4. Did you know that there’s a tunnel under Ocean Blvd (2023)

Did you know that there’s a tunnel under Ocean Blvd

(Image credit: Polydor/Interscope)

A stark departure from the intricate world-building found elsewhere in Lana Del Rey’s catalogue of work, her most recent album is remarkably self-aware and brilliantly self-referential.

Described as a spiritual album made through a process which Del Rey described as “totally effortless”, it sits as one of her most intimate and introspective efforts, with the gentle piano-led instrumentation taking a backseat to her powerful and often confessional storytelling. 

Offering glimpses into Lana's personal experiences, struggles, and triumphs, a duet with Father John Misty on Let The Light In and the piano melodies on Texas emerge as highlights of the singer’s career, whilst elsewhere a four-and-a-half-minute message from her preacher transports the listener into her world.

Whether she’s musing on life without kids, reminiscing on memories with lost relatives, or completely baring her soul on A&W, on album eight Del Rey provides a soundtrack to new beginnings.

Buy Did you know that there’s a tunnel under Ocean Blvd

3. Born To Die (2012)

Born To Die

(Image credit: Polydor/Interscope)

The album that started it all, when Born To Die was released over a decade ago it was swiftly picked up by millions who sought refuge in its romanticised melancholia. 

Putting the musician firmly on the path to stratospheric fame following the success of her debut single Video Games, the album’s tongue-in-cheek take on pop stardom and vulnerable nature led her to become an immediate success. An ode to love, life, glamour, excess, and kissing in the rain, Born To Die uncovered the magnificently nihilistic character of Lan Del Rey, laying the foundations for everything to come.

Like a soundtrack to a doomed Hollywood romance, it’s a debut dripping in cinematic grandeur. With sweeping strings and dramatic percussion, tracks like National Anthem delve into the glitz and glamour of American culture, whilst the album's title track sees Del Rey singing about the fleeting nature of love and the inevitability of death. Other standout tracks include the haunting Video Games and the infectious Off To The Races.

One of the most seminal pop albums of the 21st century, Born To Die was a formative record for many, and still dazzles today. An impressively composed and self-assured debut effort that sets the tone perfectly for the musician’s innovative world-building approach, it’s a true modern classic.

Buy Born To Die

2. Ultraviolence (2014)


(Image credit: Polydor/Interscope)

Following her commercial breakthrough on Born to Die, Lana Del Rey joined forces with The Black Keys’ Dan Auerbach. Dialling up the alternative rock influence on an album of dreamy minimalism, jazz and ‘70s pop, the result was Ultraviolence, a sultry monochromatic pop record like no other. 

Opening on the gentle guitar notes of near-seven-minute-long opus Cruel World, the tone is immediately set. Darker than its predecessor, and infinitely darker than most pop artists would dare to venture, Ultraviolence is fuelled by the adrenaline rush of doing all the things you shouldn’t. Documenting the forbidden glamour of drugs, sex, and reckless decisions, if Born to Die is the American dream, Ultraviolence is the American nightmare.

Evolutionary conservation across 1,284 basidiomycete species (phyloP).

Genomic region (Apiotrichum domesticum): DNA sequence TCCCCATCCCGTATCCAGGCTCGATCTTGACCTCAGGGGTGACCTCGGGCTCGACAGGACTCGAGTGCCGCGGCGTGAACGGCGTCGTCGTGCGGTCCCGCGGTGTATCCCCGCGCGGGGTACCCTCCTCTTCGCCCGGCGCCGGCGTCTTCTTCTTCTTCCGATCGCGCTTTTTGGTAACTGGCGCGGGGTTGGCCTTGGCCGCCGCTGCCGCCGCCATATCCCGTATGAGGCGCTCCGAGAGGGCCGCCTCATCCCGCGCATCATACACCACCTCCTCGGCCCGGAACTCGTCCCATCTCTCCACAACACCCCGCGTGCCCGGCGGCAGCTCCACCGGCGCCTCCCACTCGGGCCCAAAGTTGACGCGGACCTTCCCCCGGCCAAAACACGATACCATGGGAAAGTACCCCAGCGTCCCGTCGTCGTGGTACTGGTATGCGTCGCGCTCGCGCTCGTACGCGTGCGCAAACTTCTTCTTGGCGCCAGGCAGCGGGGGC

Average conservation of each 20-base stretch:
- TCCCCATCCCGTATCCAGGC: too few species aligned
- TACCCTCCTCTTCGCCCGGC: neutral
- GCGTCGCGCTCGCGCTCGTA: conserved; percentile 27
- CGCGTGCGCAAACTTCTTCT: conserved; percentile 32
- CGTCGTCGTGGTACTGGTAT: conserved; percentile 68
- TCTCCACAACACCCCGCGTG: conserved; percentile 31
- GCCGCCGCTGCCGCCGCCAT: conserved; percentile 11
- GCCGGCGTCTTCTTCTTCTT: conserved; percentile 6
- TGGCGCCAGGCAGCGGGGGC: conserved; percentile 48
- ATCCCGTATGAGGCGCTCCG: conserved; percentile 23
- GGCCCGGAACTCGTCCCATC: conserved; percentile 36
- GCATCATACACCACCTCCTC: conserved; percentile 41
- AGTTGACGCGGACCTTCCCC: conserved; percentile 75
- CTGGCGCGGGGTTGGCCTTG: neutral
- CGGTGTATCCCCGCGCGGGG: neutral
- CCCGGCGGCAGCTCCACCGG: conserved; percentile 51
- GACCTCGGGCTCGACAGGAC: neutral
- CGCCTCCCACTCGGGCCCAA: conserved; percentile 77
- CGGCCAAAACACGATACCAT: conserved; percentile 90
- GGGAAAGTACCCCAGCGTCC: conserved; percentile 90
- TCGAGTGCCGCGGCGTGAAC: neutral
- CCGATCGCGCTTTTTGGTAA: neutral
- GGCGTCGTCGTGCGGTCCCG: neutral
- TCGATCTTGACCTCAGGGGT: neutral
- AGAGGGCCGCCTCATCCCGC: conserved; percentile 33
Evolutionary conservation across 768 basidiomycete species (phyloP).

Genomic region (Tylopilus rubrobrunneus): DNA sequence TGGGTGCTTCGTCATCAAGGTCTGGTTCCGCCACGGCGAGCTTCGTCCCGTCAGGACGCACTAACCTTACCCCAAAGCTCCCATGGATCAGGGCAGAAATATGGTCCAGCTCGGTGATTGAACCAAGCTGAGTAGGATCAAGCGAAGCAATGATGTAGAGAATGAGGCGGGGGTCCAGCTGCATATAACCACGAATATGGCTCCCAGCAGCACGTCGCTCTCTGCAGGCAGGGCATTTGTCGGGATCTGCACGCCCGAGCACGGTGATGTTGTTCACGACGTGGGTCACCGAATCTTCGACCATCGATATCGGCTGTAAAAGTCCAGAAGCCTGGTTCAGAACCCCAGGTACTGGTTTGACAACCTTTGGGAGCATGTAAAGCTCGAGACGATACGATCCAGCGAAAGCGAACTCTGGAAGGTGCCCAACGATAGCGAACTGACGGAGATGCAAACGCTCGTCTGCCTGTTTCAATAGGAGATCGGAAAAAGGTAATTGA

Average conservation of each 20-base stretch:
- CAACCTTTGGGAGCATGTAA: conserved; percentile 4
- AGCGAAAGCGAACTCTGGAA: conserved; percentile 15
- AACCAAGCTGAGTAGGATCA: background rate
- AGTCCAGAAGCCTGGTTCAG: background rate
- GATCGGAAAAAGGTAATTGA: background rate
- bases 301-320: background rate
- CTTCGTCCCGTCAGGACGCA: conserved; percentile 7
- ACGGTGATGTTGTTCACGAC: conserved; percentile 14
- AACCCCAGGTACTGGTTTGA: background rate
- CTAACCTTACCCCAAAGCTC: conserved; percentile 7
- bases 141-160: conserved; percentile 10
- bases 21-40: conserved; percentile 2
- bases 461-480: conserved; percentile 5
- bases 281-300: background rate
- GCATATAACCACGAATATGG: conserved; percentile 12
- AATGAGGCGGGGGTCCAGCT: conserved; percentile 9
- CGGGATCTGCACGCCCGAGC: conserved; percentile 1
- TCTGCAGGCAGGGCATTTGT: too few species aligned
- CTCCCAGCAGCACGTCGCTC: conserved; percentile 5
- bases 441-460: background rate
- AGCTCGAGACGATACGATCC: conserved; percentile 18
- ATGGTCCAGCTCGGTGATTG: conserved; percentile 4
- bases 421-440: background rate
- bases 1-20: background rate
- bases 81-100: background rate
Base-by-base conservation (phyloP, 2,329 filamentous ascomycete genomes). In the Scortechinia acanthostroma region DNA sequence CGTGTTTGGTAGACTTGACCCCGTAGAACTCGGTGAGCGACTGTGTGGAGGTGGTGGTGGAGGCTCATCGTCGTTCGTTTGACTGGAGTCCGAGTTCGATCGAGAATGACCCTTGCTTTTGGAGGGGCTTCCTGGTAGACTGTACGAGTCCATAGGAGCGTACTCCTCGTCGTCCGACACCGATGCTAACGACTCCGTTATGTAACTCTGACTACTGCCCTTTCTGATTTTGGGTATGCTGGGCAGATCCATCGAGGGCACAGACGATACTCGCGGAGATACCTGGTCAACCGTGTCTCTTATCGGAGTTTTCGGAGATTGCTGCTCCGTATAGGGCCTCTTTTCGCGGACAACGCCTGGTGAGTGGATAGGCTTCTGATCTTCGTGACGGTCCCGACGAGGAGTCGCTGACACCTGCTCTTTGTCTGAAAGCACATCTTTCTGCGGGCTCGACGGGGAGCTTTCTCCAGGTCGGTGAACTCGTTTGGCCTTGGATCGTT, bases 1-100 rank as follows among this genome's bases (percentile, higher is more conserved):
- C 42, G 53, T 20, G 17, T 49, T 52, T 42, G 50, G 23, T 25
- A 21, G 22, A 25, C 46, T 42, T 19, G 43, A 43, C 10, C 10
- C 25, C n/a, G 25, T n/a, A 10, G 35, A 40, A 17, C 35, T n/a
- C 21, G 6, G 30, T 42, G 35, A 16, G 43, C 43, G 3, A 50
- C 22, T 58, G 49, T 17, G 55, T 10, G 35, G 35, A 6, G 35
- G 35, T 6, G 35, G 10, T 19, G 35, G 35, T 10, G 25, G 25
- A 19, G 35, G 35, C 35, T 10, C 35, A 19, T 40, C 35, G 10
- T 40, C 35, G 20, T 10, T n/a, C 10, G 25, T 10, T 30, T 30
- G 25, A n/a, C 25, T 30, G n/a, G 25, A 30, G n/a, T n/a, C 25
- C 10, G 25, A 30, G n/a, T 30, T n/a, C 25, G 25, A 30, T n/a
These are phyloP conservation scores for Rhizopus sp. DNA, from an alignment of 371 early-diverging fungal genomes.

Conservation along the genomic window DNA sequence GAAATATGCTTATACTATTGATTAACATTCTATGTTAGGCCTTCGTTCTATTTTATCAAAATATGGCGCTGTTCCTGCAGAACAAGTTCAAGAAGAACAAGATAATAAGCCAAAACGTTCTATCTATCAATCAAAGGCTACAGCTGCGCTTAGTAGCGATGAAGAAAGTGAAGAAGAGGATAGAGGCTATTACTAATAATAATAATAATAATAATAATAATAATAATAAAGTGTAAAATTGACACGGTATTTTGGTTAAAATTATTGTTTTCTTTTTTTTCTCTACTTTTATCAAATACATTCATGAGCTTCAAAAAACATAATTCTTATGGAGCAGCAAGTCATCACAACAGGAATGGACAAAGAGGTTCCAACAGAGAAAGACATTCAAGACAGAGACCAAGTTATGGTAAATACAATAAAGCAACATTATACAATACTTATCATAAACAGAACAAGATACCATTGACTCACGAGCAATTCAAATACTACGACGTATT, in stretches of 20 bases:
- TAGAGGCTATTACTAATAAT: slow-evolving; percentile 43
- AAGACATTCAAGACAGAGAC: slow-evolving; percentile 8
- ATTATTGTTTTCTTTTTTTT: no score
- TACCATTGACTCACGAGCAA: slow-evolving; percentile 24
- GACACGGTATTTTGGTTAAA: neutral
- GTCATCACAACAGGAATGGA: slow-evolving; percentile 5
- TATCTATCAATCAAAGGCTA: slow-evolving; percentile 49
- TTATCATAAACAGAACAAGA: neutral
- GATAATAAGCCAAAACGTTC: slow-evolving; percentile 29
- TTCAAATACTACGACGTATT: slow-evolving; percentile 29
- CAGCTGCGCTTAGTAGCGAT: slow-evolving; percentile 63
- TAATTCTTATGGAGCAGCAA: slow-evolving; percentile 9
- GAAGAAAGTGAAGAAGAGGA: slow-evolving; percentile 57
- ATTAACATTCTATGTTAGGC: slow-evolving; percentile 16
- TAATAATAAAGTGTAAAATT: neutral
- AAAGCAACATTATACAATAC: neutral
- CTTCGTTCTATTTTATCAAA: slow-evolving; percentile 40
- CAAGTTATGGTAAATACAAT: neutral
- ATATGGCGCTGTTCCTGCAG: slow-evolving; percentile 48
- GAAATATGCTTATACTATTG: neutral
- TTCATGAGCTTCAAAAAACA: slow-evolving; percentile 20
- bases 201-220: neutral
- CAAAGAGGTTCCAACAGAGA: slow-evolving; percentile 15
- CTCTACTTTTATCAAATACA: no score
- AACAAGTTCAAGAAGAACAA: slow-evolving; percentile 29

From the Bond-theme-ready Shades of Cool to sarcastic declarations of fame on Money Power Glory, on album two we see Lana are her most brilliantly unhinged. Fighting back against public misconceptions of her as a glossy damsel in distress on Fucked My Way Up To The Top, it was further proof of the sharp-witted lyricism that catapulted her to stardom.

From sensual hip-hop grooves to reverberating guitar lines, Ultraviolence is an immersive sonic journey from beginning to end. Pop music doesn’t get much better than this.

Buy Ultraviolence

1. Norman Fucking Rockwell (2019)

Norman Fucking Rockwell

(Image credit: Polydor/Interscope)

The beginning of Del Rey’s collaborative relationship with Jack Antonoff, Norman Fucking Rockwell was the moment she solidified her position as a visionary artist. An album that defies categorisation and displays the full breadth of her abilities, it serves as a love letter to a fading American dream, examining the complicated relationships that exist within it.

Drawing on the classic sounds of Laurel Canyon folk and the production techniques of modern pop music, heart-wrenching ballad Mariners Apartment Complex is a standout track, with Del Rey’s voice soaring over a simple guitar melody, while The Greatest offers an apocalyptic country-tinged ode to the power of art in troubled times. Showcasing Del Rey’s ability to be simultaneously melancholic and hopeful, Venice Bitch, is a sprawling 10-minute epic that sees the artist reflecting on a past relationship over a slow-burning guitar riff.

Having previously seen her songwriting criticised for its romanticised depictions of abusive relationships, on album five Lana grapples with the complexities of her own feelings, painting a nuanced picture of love and desire that doesn’t shy away from the darker aspects of human nature. Dealing with themes of love, loss, and disillusionment, it’s a slow burner that rewards each listen with new layers of precision, with Antonoff’s production allowing Del Rey’s careful introspection to shine bright.

A culmination of everything that Lana Del Rey had been building towards throughout her career, with its lush arrangements, poignant lyrics, and complex world-building, Norman Fucking Rockwell cemented her place as one of the most important artists of her generation. An album both timeless and distinctly of its time, it’s the perfect snapshot of a world spiralling into chaos.

Buy Norman Fucking Rockwell

Freelance contributor